Brooklyn-born rapper Joey Bada$$ stopped at Chicago’s Metro earlier this week to promote his upcoming mixtape B4.DA.$$. Playing a satisfying blend of new releases and old hits, Bada$$ and the rest of the Progressive Era collective made it a night to remember for the audience full of hip-hop adoring fans in their late teens.
On the right side of the stage stood a makeshift doorway, erected to allow each performer his dramatic entry. Complete with three steps, a window, and an old bicycle, the prop was meant to resemble the front door of a home in Bed-Stuy, the neighborhood where Bada$$ and other notable rappers (Jay Z, Mos Def, and Biggie Smalls to name a few) grew up. On each of the doorway’s steps, the title of one of Joey’s three mixtapes was written: “B4.DA.$$ / Summer Knights / 1999.”
As each member stepped onto the stage, anticipation in the audience climbed higher and higher.
“School High” and “On My Life” set the mood for the crowd, providing a source of entertainment and an avenue for expression and freedom, though that wasn’t always enough to excite the crowd. Kirk Knight, the second performer of the evening and producer of a number of Pro Era tracks, played a solid set that fell flat with the audience. It was obvious that many people were conserving energy for the headlining act, but Knight was not willing to accept this. Unsatisfied with the crowd’s response, he abruptly stopped and restarted his closing song. This came across as unprofessional and juvenile, and I found myself chanting with the rest of the audience simply for the sake of moving the show along.
The energy in the crowd did peak when Joey Bada$$ took the stage. Hands were raised high, water was flung from both the stage and the house, and a number of areas in the crowd became dedicated mosh pit zones. As fun as it was, I spent much of his set feeling at odds with the DJ, Statik Selektah. He was, admittedly, the most capable and talented DJ of the night, but his presence on stage was something I struggled with. The Bada$$ discography offers plenty of arrangements that so easily lend themselves to a full, four or five-piece band, and I generally find live rap with band accompaniment to bring much more excitement than a DJ set could ever be capable of. However, even with all of Bada$$’ melodically-oriented tracks, using a DJ may be more effective for the nostalgic appeal that he is successfully cashing in on. Anyone who has listened to Joey Bada$$ can tell that his songs have more in common with the classic ’90s greats than with modern rap acts. His direct, uncomplicated drum beats are reminiscent of old 808 sequences, and his diverse use of samples suggests the influence of a time when the stage DJ was crucial to an MC’s success. Nowadays, the artistry behind turntablism is largely forgotten, but Bada$$ does his part to honor the genre’s roots. On perhaps his most popular song, “Waves,” Statik Selectah took a scratch solo, after which Joey introduced him, making Bada$$ the only MC of the night to credit his DJ.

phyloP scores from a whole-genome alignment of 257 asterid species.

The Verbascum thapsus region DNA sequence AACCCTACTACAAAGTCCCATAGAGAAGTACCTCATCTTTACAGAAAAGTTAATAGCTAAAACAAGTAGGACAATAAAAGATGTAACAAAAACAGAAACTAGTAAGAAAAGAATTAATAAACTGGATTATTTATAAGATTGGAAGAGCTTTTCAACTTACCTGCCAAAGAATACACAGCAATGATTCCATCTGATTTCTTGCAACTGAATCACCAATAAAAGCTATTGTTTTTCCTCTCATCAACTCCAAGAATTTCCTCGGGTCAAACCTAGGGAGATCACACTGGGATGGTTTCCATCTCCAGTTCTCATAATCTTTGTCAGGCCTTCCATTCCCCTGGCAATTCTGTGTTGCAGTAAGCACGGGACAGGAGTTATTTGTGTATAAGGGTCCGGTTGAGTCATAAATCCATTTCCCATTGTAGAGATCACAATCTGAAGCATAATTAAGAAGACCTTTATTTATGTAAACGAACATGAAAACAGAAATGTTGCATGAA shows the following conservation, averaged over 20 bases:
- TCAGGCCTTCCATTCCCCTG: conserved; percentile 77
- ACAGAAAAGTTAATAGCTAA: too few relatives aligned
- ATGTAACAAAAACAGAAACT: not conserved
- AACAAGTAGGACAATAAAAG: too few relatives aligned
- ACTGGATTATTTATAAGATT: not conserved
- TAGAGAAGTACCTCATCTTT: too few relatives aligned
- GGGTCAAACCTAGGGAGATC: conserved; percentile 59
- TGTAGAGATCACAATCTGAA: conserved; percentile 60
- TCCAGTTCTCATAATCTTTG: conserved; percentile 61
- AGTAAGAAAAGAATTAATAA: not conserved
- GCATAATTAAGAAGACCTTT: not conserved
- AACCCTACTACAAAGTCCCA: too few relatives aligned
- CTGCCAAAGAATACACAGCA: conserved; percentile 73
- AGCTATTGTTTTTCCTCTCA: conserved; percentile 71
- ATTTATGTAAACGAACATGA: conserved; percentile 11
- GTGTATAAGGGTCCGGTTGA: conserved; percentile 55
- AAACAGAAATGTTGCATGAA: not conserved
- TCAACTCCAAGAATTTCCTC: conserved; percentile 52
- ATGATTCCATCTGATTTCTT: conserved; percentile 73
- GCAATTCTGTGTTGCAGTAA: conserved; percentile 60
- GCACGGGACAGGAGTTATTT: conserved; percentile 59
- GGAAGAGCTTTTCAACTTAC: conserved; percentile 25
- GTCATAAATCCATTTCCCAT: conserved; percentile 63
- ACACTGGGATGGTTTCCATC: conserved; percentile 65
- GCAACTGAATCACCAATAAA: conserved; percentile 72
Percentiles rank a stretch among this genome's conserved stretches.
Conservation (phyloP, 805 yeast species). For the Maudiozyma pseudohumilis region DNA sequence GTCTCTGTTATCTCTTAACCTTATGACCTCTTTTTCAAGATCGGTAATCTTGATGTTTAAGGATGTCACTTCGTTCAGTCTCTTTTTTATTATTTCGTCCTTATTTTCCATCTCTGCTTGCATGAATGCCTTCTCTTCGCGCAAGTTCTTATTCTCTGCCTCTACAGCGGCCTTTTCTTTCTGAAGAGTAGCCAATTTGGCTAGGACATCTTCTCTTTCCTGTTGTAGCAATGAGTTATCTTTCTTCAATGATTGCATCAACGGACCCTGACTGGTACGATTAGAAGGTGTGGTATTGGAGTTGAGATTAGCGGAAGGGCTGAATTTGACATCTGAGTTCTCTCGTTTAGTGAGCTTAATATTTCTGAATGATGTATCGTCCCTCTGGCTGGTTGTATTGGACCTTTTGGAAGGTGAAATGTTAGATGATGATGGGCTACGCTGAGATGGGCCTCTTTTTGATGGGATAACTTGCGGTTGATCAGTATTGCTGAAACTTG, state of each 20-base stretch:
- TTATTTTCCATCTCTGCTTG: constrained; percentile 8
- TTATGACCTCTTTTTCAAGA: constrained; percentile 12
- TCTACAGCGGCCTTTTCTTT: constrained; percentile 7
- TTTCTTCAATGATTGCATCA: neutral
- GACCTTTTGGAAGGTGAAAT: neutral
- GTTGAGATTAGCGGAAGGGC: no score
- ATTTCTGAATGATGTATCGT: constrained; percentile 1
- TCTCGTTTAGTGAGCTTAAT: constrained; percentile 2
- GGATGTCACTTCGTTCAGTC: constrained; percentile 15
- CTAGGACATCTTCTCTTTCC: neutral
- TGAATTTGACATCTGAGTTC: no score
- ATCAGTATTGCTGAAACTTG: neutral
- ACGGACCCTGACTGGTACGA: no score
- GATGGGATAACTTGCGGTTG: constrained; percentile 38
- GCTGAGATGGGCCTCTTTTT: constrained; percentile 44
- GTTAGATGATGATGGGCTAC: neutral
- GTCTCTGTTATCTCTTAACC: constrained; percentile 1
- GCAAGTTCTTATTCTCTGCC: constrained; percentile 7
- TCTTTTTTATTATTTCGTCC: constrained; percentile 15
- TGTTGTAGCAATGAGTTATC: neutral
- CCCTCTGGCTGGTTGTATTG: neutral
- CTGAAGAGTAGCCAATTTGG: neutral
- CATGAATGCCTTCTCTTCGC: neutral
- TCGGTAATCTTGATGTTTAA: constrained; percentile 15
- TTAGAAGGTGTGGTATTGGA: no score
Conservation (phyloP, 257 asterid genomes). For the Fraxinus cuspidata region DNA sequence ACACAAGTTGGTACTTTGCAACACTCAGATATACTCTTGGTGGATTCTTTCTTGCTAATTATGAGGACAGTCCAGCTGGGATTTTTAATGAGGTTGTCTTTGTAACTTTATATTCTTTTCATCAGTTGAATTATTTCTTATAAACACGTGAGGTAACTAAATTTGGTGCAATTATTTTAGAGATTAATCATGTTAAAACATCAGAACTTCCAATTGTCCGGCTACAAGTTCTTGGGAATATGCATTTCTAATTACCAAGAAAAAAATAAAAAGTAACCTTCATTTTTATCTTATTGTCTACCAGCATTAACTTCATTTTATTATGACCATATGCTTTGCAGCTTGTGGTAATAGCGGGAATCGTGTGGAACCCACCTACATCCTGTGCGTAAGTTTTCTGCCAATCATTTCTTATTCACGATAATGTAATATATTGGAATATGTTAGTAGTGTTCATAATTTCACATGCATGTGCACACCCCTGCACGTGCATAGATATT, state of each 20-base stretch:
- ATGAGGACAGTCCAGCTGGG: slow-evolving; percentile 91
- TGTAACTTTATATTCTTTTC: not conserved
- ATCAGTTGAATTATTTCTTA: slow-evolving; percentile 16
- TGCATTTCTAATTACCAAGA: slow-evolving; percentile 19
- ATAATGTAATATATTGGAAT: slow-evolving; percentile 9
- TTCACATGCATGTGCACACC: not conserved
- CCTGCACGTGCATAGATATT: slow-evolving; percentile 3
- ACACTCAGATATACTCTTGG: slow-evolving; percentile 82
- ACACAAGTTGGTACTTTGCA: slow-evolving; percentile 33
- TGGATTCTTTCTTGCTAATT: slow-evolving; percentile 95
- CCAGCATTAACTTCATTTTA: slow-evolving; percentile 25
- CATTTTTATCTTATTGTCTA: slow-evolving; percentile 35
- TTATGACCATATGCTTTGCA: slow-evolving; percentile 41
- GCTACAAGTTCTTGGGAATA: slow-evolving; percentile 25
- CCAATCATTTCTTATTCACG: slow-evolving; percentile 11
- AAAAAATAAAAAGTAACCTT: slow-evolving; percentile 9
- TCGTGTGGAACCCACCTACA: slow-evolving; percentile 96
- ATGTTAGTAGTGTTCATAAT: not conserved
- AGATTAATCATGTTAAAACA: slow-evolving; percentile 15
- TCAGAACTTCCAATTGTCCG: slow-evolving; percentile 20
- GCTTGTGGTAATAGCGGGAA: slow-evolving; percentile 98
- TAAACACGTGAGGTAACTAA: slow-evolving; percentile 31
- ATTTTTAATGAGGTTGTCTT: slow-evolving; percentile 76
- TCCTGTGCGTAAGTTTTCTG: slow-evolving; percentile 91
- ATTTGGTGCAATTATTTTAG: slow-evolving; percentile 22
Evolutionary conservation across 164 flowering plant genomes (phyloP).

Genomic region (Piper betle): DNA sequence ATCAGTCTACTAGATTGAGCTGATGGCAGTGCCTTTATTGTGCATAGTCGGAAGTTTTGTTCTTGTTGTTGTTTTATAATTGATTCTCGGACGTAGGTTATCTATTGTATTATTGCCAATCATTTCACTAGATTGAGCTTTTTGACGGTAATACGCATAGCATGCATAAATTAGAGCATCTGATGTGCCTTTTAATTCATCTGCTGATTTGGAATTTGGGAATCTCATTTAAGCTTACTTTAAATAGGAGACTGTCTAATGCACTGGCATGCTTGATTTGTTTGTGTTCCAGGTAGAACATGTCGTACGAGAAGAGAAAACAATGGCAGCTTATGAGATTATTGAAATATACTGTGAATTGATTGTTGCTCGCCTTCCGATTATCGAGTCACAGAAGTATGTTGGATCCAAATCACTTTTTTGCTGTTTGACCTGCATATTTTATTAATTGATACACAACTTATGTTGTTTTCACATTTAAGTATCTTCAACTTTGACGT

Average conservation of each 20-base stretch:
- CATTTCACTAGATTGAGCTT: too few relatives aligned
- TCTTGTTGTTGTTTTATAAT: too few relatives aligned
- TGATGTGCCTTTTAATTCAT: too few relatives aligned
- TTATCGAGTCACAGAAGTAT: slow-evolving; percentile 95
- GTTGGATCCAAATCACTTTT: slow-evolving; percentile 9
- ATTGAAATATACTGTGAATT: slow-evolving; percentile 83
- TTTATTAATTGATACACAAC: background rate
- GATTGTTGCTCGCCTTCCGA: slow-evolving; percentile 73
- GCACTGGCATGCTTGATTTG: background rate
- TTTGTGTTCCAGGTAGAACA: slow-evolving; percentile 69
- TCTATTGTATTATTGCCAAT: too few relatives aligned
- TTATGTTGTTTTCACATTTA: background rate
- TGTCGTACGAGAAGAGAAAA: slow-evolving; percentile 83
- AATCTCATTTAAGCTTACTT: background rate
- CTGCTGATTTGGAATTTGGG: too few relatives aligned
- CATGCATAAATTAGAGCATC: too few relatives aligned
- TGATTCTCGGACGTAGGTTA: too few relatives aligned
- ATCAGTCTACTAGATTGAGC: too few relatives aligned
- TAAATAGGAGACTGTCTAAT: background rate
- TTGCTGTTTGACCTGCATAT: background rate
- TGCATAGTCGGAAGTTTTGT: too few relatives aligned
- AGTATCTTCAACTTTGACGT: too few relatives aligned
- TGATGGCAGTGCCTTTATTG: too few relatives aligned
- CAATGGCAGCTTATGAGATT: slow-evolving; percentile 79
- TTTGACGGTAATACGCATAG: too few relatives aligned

Upon understanding this, I began to see the show in a different light. There was more depth to Pro Era’s performance than I initially ascribed them. Although it was a night rife with cheering, dancing, and gut-rumbling bass, the high point for me was, ironically, the quietest point of the set. The entire Progressive Era crew took to the stage for the final song, but Joey introduced it by first paying respects to a deceased member of the collective, Capital STEEZ. At Joey’s request, the entire venue shared a few moments of silence for their friend. It was, of course, preceded and followed by the fun, reckless entertainment we all expect from a rap show. But seeing all of the thoughtful elements of Joey Bada$$’ performance – from the sentimental silence, to the strategic DJ use, to the clever stage props – made the group feel so much more 3-dimensional for me. On the whole it was a great show and, to my surprise, once I overcame my strict notions about what a concert should be, I found myself appreciating the music not only as a source of mindless entertainment, but also on the musical, emotional, and intellectual levels that I had so readily dismissed. Maybe next time I’ll even try out the mosh pit.